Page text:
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Central banks see busy week

Consensus expects the first hike in the Indian cycle to be a token five basis point or so, though its market impact could be greater.

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Investors expect a busy week for central banks, notably the Reserve Bank of Australia (RBA) on 7 December and the Reserve bank of India (RBI) on 8 December.

Analyst don’t expect either central bank to change policy at these meetings, and the Omicron variant provides some fresh cover for dovish central banks to hide behind.

“That said, it is always worth looking out for changes in nuance in accompanying statements that might hint at changes next year,” according to investment bank ING.

The RBI, for example, may nod in the direction of recent higher than desirable inflation figures and could flag the possibility of a small increase in rates early next year.

The consensus expects the first hike in the Indian cycle to be a token five basis point or so, though its market impact could be greater.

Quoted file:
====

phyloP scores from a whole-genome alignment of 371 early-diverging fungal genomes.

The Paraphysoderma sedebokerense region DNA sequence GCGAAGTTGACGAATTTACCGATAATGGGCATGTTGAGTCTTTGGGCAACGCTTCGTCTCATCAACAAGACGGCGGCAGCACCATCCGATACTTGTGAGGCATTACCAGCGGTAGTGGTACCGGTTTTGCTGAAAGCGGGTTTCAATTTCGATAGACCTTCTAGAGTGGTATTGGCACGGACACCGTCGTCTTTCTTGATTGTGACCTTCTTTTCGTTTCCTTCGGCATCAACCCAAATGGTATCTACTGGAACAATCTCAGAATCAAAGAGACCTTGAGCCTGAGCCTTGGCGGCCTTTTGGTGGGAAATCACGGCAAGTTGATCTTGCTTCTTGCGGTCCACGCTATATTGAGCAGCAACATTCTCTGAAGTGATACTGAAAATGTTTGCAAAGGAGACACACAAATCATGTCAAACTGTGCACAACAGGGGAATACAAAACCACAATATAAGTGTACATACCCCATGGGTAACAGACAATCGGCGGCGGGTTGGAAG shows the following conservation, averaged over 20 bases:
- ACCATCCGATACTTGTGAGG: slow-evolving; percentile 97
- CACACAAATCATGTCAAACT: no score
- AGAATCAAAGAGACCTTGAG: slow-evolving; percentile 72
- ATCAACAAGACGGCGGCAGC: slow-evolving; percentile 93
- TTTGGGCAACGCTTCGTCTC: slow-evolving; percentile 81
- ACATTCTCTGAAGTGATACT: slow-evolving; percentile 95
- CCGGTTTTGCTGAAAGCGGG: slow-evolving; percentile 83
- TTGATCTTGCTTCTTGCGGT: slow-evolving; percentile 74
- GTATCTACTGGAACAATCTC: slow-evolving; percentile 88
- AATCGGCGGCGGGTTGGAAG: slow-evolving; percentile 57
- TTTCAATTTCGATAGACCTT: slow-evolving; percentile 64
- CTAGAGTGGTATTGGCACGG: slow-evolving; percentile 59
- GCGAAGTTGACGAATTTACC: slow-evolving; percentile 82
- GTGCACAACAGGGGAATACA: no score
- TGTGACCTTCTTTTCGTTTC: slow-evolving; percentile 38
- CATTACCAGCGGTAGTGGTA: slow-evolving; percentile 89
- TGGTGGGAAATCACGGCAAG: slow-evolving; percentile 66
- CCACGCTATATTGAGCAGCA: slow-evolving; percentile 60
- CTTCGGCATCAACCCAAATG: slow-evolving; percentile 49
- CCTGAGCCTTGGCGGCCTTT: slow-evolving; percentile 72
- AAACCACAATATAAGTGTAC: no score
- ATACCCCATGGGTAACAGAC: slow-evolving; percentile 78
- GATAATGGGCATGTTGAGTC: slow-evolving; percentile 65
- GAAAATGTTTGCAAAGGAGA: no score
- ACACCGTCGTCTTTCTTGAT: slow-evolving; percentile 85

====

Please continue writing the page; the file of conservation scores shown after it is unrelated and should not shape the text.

Next week’s calendar features several trade reports, with China’s trade data showing a year-on-year slowdown although the growth rate will still be in double digits.

Exports are expected to slow given that most orders for western holiday demand have been fulfilled. Some last-minute urgent orders however may still be placed but these may show up in the December report.

Numbers to anticipate
Taiwan will also report trade data next week. Given the strong demand for semiconductors, year-on-year growth should edge higher but face a slight month-on-month contraction as production bottlenecks transmit to a similar situation in exports.

Philippine trade numbers will come out on 10 December with recent trends expected to hold. Both exports and imports will expand but import growth is forecast to outpace exports. The overall trade balance will likely remain in a deep deficit at roughly $3.8 billion, which should be enough to nudge the overall current account balance into deficit.

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